BERLIN — German Interior Minister Thomas de Maizière proposed a partial ban on full veils for Muslim women Friday at a conference discussing new security measures following a spate of attacks in the country.
At the conference, state interior ministers from de Maizière’s center-right party said they want to make it a regulatory offense for women to cover their faces in courtrooms, administrative buildings and schools, as well as while driving or attending demonstrations.
“We are opposed to the full veil . . . which only makes the eye visible,” de Maizière said at a news conference. “It doesn’t fit in with our open society. To show one’s face is crucial for communicating, for living together in our society and keeping it together.”
“In the areas where it serves a function to show one’s face, we want to make it a rule . . . and this means whoever breaks it must feel the consequences,” he added.
The proposal comes at a time when a debate about the burqa — a Muslim outer garment that covers a woman’s entire body and face, leaving open only a small grid for the eyes — is stirring passions across Europe.
The French beach town Cannes recently banned the so-called burkini, a swimsuit that covers a woman’s body and head. Several other French coastal towns followed suit, with seven municipalities banning the swimwear or planning to do so.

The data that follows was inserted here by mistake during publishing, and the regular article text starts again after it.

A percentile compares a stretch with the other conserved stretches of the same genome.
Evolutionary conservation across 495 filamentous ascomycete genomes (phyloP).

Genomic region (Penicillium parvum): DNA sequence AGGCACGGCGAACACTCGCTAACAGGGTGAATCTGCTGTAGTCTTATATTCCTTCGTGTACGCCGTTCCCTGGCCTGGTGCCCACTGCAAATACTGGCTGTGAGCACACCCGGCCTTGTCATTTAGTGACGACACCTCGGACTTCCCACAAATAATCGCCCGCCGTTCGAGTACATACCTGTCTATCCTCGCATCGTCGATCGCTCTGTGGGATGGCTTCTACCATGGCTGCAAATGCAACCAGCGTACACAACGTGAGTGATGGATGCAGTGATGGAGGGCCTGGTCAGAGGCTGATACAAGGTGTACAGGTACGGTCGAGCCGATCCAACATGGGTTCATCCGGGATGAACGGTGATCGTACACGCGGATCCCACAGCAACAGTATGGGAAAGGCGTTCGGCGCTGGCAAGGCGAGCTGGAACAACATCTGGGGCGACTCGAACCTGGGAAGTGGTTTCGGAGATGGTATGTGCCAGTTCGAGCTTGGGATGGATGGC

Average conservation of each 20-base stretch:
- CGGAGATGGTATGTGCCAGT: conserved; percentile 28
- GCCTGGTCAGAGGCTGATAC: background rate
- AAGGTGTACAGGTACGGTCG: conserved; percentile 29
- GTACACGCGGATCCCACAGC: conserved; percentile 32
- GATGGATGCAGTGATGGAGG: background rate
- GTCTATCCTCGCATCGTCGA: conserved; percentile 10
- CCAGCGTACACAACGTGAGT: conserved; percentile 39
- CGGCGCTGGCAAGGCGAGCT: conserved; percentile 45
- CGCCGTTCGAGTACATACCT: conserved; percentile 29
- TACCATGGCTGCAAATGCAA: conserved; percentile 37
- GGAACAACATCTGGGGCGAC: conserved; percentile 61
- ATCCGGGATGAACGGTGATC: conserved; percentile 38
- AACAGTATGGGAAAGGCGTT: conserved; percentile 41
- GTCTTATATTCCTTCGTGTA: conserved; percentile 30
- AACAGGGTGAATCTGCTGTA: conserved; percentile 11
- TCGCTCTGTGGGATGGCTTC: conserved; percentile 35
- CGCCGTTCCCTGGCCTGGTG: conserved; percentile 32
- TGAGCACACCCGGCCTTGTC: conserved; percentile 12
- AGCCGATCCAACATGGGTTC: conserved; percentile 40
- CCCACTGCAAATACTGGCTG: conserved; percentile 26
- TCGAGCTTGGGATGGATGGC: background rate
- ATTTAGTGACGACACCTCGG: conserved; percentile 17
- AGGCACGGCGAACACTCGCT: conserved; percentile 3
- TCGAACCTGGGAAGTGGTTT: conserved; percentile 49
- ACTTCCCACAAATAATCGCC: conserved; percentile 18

The Swiss canton of Ticino last month made it illegal for women to veil their faces in public. Belgium, France and the Netherlands previously imposed full or partial burqa bans.
While proponents call the bans a forceful statement against the oppression of women, opponents say the measures violate the rights of Muslims and are alienating them, thereby sowing more societal divisions.
In an interview published Friday by the local newspaper network RedaktionsNetzwerk Deutschland, German Chancellor Angela Merkel backed her interior minister and argued that wearing a burqa would inhibit Muslim immigrant women from assimilating into German society.
“In my view, a fully veiled woman in Germany has almost no chance to integrate,” she said.
Yet critics said that by suggesting a partial ban, the interior minister was trying merely to smooth over divisions within his and Merkel’s Christian Democratic Party on the issue. They said the move, ahead of local elections in two German states next month, also is aimed at appeasing voters unsettled by a massive wave of predominantly Muslim migrants fleeing war or poverty in their homelands.
“It’s already a matter of course that women must take off the veil in situations where they have to identify themselves or in the car,” said Nils Diederich, a political scientist at Berlin’s Free University. “The announcement is merely designed to save de Maizière the embarrassment of having to reject the ban.”
Earlier this month, de Maizière dismissed calls from his party’s hard-liners to outlaw the full-body veil. “You can’t ban everything you’re against,” he said. “And I’m against wearing a burqa.”